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Washington will not make public the response document, delivered this Wednesday in Moscow by its ambassador, John Sullivan. Even so, the Secretary of State has stressed that the answer includes many of the ideas that have been repeated all these weeks. This means, on the one hand, that Putin’s aspirations to contain NATO will not be satisfied and, on the other, that the United States and the allies are still betting on diplomatic channels to stop the escalation of tension. Fears of Russia invading Ukraine continue to grow, with around 100,000 Russian soldiers stationed on the border of the former Soviet republic. Blinken insisted on Wednesday that US citizens should leave that country as soon as possible.

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“We are facing a key moment for security in Europe,” Stoltenberg said in a solemn tone. The secretary general of the Alliance recalled that “there are more than 130,000 Russian troops along the Ukrainian border and more troops are arriving”. And he added that there are also deployments of Russian forces in Belarus, the country dominated by Alexandr Lukashenko, whose fate depends on Russian President Vladimir Putin since the revolts against his dictatorship in 2020.

NATO’s response to Moscow’s demands also offers certain areas for negotiation, especially with regard to mutual arms control, the fluid exchange of information on military maneuvers to prevent incidents or the establishment of a kind of “telephone red” as an emergency line in cases of maximum risk. But none of these offers satisfies the demands made by Putin under threat of resorting to force to achieve his goals if NATO and the US do not accept them.

Russia published on December 17 a draft international Treaty “On measures to ensure the security of the Russian Federation and NATO member states.” The text, of nine articles, proclaims that the signatories confirm that “they do not consider each other as adversaries.”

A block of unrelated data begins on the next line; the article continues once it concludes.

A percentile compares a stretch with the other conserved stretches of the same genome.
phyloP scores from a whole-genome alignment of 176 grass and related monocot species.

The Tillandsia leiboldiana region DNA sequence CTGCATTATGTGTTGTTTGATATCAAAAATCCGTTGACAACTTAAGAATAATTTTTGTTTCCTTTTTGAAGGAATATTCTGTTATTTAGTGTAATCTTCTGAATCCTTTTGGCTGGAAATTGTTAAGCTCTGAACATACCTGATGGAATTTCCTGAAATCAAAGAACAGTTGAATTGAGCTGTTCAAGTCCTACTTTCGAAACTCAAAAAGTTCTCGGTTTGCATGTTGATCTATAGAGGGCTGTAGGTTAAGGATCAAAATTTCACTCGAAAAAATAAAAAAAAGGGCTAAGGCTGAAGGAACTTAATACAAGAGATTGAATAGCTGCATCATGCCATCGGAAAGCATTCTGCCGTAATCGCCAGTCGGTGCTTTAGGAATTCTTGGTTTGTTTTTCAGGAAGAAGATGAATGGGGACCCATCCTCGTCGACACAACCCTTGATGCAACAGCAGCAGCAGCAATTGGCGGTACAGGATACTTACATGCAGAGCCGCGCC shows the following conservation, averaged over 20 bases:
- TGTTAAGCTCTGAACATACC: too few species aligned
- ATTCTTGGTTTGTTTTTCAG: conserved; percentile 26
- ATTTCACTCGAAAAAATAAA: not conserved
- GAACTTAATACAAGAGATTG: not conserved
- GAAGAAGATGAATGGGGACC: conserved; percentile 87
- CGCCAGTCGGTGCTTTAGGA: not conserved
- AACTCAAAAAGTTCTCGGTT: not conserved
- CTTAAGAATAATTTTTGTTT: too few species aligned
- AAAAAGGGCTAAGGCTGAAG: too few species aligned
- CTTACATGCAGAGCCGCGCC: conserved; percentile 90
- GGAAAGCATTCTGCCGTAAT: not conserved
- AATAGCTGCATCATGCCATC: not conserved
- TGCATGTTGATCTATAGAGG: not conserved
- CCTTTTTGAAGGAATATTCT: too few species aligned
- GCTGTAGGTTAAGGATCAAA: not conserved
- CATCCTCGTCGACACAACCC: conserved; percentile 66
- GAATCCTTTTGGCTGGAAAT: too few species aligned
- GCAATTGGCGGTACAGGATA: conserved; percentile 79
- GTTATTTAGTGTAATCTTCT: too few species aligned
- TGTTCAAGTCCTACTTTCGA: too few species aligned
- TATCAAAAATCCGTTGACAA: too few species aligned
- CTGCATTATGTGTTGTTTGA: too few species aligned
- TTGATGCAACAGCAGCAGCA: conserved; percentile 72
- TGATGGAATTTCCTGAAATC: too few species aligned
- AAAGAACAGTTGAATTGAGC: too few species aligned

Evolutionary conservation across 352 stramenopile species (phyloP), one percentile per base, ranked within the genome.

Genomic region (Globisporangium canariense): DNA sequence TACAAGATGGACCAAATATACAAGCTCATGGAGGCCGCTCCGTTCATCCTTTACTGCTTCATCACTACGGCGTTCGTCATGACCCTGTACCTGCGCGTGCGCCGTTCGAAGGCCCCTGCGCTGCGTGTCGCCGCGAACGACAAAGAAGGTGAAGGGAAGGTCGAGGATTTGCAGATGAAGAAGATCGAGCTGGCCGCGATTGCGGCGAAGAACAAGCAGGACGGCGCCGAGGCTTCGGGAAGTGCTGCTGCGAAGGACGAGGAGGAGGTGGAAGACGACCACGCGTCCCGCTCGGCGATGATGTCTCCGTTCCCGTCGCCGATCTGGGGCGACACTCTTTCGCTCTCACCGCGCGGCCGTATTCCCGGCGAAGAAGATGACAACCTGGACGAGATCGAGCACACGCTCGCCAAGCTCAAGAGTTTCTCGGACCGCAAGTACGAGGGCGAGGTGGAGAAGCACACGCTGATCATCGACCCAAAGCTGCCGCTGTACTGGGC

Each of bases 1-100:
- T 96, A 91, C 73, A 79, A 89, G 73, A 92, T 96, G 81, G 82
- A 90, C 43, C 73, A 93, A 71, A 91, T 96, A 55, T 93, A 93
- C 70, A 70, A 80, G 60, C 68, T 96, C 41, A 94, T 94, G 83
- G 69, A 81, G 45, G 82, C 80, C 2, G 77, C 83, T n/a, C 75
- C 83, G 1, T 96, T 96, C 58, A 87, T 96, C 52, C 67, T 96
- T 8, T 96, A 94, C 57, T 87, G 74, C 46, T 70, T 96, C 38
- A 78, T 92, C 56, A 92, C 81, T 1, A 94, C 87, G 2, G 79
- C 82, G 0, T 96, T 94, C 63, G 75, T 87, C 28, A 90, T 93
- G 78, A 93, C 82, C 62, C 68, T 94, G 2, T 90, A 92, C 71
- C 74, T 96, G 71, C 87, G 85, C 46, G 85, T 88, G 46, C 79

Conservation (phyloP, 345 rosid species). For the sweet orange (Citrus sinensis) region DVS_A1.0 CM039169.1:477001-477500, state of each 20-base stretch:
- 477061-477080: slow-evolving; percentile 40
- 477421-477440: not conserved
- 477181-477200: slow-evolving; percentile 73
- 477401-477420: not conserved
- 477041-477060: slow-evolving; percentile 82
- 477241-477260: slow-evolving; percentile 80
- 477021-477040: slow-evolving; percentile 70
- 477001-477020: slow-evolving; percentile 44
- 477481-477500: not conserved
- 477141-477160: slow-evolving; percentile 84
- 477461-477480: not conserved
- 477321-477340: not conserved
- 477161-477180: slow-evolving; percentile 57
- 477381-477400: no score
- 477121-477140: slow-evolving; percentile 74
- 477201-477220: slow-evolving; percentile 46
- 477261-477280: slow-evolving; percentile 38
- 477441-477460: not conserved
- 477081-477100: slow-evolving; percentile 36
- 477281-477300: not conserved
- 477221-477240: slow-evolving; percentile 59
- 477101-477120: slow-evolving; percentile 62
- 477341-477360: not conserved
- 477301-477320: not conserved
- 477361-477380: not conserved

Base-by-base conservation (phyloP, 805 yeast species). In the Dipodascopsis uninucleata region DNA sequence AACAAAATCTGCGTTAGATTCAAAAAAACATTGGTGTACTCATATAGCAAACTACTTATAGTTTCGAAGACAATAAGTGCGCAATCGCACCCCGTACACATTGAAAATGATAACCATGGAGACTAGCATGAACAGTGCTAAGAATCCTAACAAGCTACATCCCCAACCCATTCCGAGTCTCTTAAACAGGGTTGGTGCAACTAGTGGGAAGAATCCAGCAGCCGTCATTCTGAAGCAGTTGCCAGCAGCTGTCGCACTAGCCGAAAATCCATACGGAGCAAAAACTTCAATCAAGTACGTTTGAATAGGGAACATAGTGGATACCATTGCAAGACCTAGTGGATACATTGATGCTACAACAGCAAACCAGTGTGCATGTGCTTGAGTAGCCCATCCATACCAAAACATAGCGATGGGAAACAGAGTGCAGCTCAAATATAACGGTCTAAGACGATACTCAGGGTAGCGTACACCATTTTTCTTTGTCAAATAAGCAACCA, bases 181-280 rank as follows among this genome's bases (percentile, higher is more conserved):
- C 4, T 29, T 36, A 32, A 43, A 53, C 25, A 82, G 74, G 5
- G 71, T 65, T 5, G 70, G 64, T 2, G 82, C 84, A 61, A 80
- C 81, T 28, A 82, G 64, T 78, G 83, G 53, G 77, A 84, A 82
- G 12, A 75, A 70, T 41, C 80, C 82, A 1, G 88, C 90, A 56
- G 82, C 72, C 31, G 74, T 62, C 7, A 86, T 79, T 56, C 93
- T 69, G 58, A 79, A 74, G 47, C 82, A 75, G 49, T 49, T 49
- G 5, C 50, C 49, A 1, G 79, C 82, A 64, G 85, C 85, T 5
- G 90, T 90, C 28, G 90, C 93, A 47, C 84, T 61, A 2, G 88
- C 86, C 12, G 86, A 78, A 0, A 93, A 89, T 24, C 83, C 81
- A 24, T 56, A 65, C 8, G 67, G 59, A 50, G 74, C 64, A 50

And to underpin this peaceful coexistence, the Western allies would commit themselves by signing the Treaty “to avoid any further enlargement of NATO, including the accession of Ukraine or other States”; not to deploy troops or weapons, without the prior consent of Moscow, in the countries that joined the Alliance after 1997, and not to carry out military maneuvers on the territory of Ukraine and other countries of Eastern Europe, the South Caucasus and Central Asia .

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Allied sources showed from the first moment their astonishment at some proposals that they described as “inadmissible”. And for weeks, the Alliance refused to officially respond to some proposals that sounded in Brussels like a provocation or a mere excuse to justify a future military aggression against Ukraine.

Both the US and NATO have finally decided to respond in writing, as a way to maintain the search for a negotiated solution to the biggest security crisis in Europe since the end of the cold war. Stoltenberg has pointed out the need to seek a solution “through diplomatic channels, not resorting to force or the threat of using force.” And he has demanded that Russia take steps “to de-escalate the situation.”

Stoltenberg stressed that NATO “is a defensive alliance, we are not looking for confrontation.” But he has warned that article 5 of the organization provides for collective defense to ensure the safety of any ally who is attacked. That article does not cover Ukraine, which is not part of the Alliance, but it does cover allies that feel threatened by Russia or Belarus, such as Lithuania or Poland.

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George Holan

George Holan is chief editor at Plainsmen Post and has articles published in many notable publications in the last decade.